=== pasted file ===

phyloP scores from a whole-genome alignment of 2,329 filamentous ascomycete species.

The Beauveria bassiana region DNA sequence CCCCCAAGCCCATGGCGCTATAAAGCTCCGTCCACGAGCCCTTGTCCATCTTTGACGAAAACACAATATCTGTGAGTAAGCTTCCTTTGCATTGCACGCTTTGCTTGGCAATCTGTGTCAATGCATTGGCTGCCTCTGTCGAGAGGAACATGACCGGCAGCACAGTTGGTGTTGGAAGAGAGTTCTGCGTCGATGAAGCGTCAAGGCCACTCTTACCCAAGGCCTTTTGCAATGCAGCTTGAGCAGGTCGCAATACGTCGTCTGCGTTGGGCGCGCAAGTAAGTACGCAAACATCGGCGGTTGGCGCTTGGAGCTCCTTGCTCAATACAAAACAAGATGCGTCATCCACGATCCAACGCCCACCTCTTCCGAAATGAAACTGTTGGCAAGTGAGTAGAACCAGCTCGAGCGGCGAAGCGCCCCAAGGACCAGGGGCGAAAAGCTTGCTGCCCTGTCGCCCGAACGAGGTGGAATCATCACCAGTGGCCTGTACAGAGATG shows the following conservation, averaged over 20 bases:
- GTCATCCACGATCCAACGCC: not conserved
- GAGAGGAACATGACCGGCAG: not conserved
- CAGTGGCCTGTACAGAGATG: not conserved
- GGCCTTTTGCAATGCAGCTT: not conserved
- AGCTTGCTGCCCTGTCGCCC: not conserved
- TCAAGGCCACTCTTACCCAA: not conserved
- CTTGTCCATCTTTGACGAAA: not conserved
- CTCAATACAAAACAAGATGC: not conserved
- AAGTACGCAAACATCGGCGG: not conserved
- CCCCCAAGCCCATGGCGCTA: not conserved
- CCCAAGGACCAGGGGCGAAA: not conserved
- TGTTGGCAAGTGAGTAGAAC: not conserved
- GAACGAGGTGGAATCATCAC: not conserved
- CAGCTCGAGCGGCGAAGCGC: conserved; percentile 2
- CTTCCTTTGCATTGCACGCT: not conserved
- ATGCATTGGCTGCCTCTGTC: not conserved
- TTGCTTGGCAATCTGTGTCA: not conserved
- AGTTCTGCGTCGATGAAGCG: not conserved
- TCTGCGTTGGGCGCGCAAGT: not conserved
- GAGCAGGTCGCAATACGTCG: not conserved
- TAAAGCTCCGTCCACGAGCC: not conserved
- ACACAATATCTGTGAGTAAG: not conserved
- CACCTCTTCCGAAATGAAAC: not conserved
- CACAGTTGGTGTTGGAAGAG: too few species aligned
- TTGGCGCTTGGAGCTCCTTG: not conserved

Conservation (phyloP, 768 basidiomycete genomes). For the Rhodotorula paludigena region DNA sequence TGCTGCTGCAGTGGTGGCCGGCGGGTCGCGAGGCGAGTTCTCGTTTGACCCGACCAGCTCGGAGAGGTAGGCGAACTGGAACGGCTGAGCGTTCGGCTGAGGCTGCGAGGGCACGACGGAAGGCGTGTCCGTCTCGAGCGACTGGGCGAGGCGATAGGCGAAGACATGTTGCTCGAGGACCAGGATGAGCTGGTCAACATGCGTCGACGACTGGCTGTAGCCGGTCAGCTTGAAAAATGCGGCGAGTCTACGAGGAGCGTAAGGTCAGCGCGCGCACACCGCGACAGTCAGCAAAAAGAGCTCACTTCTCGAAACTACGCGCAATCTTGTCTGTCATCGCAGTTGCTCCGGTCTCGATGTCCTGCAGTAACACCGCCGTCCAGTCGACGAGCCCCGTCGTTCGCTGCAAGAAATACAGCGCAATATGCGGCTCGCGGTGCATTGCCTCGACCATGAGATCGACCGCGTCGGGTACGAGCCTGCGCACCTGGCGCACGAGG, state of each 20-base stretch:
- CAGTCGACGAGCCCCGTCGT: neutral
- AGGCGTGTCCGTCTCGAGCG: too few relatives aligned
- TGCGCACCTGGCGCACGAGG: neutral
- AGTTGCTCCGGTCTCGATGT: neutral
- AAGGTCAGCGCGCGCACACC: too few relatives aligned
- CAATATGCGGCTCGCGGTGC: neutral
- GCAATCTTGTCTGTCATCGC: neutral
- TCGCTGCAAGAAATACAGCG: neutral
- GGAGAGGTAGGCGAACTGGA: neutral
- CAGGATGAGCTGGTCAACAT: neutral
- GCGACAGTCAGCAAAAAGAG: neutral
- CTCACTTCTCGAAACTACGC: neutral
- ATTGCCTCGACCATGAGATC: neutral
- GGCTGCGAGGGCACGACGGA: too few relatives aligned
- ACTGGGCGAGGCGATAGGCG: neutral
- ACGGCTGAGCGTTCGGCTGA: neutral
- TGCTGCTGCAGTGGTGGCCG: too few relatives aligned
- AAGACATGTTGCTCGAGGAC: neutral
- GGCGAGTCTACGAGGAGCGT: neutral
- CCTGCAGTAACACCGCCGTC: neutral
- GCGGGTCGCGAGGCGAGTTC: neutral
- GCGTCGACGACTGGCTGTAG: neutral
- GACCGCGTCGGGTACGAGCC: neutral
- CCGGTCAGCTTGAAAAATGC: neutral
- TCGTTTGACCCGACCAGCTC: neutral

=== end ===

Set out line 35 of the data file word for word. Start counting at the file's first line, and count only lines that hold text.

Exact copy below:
- GCAATCTTGTCTGTCATCGC: neutral